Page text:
The dilemma in the June issue concerned a client presenting a cat at a private clinic out of hours for depression and straining to urinate (In Practice, June 2011, volume 33, pages 297–298). Evaluation of the cat revealed a blocked bladder and the signalment, history and clinical presentation together suggested urolithiasis. Unfortunately, the owner did not have the funds required to stabilise, catheterise and hospitalise her pet. It was also a difficult situation for the vet who might have had to consider euthanasia as a possible way forward. Steven McCulloch commented that suffering could be defined as a profoundly negative mental state, the cause of which had overridden the individual's ordinary physiological and behavioural coping mechanism; therefore, if that suffering could not be alleviated, it was morally justified to perform euthanasia. Hence, an animal should be euthanased first because it was suffering and secondly because the suffering could not be resolved. The animal was assumed to be in pain and suffering so the criterion for morally justified euthanasia was satisfied. However, in a medical sense, the second criterion was not satisfied because the cat could be stabilised and unblocked without significant irreversible complications, but it was satisfied in a financial sense because the owner did not have enough money for therapy. Referral to a charity clinic with no prior treatment, referral to a charity clinic with conservative treatment or treatment at reduced cost at the clinic were all options that the vet could consider as possible ways forward. The last two were preferable from the cat's point of view. However, supererogatory acts such as the last option could be criticised for encouraging irresponsible behaviour (eg, unable to afford veterinary fees, no insurance) and might also be construed as unfair to those who paid the normal fee.
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I agree with most of the conclusions of the author in this article and appreciate that this dilemma could apply to many clinical presentations we see in practice. However, I have a particular frustration regarding what is generally considered to be the normal and ‘correct’ treatment of cats with blocked bladders, which bears directly on the central point of this dilemma – that is, the huge cost of treatment.
In my practice, cats would have the urethra flushed, often without sedation, which, in most cases, resolves the obstruction. The bladder would then be emptied and, unless the animals are collapsed, they are sent home. Occasionally, the urethra may need to be flushed again the following day. This protocol is successful in most cats that have not had a previous blockage treated with catheterisation and is extremely low cost compared with the standard treatment. I believe it gives far better clinical outcomes with very low recurrence and, pertinent to this discussion, it is a treatment that most owners can afford.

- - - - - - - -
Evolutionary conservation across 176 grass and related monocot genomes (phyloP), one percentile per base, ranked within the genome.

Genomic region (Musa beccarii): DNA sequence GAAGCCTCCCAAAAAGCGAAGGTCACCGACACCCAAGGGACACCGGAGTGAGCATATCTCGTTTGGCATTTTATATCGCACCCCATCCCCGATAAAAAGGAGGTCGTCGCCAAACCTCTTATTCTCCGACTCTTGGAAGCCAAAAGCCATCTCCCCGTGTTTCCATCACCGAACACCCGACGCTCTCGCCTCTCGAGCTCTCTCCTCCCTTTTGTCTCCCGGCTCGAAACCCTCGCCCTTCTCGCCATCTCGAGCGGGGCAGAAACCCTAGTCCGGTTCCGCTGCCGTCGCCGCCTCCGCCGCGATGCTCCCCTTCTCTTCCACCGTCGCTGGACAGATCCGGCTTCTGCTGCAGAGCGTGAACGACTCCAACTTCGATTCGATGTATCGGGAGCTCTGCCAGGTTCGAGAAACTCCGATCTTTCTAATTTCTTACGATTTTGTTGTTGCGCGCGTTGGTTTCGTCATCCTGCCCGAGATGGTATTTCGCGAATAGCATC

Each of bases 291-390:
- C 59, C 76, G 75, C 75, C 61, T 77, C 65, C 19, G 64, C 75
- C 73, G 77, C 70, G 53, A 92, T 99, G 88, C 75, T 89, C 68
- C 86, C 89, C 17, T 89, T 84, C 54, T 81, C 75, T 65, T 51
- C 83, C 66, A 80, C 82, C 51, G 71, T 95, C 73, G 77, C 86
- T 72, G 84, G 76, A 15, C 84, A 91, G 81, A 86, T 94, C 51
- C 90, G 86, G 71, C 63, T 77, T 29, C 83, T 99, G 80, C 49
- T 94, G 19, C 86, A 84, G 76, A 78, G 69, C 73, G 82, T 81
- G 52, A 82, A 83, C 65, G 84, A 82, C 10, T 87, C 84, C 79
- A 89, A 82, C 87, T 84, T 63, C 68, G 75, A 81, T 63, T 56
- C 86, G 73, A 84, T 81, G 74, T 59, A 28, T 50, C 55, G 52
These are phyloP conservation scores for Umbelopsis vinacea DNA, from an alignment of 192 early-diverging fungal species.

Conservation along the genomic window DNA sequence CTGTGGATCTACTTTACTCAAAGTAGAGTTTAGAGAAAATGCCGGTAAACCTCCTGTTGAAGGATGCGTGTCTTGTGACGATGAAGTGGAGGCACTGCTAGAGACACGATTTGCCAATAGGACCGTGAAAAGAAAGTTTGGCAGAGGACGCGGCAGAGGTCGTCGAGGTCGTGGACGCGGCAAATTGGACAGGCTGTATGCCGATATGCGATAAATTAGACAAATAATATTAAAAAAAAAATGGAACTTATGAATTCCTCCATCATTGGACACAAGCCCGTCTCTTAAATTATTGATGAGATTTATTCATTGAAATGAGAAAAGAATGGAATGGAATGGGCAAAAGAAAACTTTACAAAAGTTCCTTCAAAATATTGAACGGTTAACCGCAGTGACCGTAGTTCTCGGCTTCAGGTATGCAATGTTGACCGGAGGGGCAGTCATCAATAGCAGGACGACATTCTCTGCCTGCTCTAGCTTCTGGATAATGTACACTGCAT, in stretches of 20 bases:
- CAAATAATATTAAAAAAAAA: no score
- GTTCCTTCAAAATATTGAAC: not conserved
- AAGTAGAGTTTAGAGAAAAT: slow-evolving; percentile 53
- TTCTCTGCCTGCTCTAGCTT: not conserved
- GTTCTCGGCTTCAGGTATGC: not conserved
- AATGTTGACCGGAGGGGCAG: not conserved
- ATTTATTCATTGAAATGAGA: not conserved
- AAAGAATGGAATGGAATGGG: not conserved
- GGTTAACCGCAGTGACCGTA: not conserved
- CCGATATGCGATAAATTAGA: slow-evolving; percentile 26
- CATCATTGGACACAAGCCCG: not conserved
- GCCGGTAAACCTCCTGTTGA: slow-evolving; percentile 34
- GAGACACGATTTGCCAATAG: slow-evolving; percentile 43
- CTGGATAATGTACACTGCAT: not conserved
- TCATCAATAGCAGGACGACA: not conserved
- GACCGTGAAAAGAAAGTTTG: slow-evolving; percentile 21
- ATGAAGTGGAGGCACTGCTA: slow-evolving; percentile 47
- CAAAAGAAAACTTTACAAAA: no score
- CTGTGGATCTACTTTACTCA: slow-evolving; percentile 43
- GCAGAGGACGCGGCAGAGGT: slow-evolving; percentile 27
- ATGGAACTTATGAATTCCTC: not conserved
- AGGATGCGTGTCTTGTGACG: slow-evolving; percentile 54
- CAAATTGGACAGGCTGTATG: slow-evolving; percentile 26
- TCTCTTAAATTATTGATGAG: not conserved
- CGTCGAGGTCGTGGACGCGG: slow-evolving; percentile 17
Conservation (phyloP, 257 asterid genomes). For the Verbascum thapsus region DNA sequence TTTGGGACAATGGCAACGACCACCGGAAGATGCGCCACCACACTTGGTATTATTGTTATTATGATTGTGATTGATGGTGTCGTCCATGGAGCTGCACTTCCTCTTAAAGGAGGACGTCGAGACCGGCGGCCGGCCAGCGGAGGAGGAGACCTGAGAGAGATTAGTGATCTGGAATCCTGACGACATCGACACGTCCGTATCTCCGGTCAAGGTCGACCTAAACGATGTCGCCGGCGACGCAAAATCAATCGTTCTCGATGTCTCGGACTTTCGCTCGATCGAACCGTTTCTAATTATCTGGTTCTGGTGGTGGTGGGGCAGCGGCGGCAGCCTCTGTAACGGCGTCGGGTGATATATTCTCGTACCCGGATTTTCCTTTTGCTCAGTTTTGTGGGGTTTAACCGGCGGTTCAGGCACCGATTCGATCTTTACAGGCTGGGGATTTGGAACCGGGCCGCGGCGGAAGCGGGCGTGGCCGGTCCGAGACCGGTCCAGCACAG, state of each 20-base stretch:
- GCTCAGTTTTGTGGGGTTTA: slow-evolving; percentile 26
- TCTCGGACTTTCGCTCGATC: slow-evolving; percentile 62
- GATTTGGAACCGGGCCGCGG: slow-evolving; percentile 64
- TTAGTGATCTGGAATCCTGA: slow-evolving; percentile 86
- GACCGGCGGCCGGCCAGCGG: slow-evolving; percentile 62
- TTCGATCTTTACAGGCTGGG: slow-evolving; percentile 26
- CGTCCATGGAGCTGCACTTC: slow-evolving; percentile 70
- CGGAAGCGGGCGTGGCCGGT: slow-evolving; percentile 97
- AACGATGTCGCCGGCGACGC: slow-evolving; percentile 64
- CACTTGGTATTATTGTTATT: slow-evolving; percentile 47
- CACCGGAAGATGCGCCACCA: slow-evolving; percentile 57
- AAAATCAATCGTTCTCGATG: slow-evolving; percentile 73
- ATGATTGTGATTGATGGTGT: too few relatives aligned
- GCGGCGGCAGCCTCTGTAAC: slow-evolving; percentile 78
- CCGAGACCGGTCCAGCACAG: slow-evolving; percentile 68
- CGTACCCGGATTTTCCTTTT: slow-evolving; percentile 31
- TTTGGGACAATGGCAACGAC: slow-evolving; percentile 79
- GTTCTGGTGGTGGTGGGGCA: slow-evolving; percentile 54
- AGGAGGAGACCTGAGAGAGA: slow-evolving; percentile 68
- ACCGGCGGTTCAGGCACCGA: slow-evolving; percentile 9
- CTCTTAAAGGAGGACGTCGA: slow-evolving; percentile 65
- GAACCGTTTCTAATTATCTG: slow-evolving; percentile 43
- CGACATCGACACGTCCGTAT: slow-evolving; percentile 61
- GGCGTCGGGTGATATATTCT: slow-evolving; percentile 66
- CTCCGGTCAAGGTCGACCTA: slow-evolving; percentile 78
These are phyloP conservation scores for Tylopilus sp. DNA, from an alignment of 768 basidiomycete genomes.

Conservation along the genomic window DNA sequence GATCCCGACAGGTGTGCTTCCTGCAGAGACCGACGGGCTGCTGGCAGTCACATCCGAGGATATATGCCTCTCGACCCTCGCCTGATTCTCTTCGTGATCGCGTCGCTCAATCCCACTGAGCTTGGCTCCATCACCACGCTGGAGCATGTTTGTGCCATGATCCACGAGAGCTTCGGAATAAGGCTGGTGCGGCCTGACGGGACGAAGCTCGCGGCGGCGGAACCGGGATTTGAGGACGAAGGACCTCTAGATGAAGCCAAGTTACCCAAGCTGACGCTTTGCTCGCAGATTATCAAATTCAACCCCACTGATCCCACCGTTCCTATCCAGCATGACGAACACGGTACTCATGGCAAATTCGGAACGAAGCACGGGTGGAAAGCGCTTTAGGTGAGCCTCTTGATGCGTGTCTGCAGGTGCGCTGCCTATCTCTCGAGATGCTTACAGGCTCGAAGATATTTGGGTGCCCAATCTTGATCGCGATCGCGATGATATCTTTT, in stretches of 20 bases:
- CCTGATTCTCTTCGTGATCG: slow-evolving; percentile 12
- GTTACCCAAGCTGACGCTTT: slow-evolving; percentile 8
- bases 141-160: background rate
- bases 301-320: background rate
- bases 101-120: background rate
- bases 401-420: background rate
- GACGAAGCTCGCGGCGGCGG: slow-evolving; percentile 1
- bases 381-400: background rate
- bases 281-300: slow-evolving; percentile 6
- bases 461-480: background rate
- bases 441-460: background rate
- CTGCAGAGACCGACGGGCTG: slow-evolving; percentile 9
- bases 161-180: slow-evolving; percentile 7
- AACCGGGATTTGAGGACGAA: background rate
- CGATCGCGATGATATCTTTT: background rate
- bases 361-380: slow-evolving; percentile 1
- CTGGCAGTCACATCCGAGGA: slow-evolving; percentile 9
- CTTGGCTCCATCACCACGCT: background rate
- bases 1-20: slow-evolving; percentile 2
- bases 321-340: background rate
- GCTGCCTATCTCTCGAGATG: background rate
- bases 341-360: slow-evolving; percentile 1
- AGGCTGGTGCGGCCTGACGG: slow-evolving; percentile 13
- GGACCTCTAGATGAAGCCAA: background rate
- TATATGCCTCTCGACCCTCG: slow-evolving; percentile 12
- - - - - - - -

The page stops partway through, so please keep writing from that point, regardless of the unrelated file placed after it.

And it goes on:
I feel the veterinary profession needs to look at itself and ask if a slavish devotion to accepted treatments and the escalation of high-tech intervention is actually beneficial to animal welfare. I would suggest that this is a clear example of a situation where it is not.
Have you faced a dilemma that you would like considered in a future instalment of Everyday Ethics? If so, e-mail a brief outline to
THIS series gives readers the opportunity to consider and contribute to discussion of some of the ethical dilemmas that can arise in veterinary practice. Each month, a case scenario is presented, followed by discussion of some of the issues involved. In addition, a possible way forward is suggested; however, there is rarely a cut-anddried answer in such cases, and readers may wish to suggest an alternative approach. This month's dilemma, ‘Regulation breach on farm’, is presented and discussed by Mike Steele. Readers with comments to contribute are invited to send them as soon as possible, so that they can be considered for publication in the next issue. Discussion of the dilemma ‘Financially strapped owner with a suffering cat’, which was published in the June issue of In Practice, appears on page 363.
The series is being coordinated by Siobhan Mullan, of the University of Bristol. It is hoped it will provide a framework that will help practices find solutions when facing similar dilemmas.
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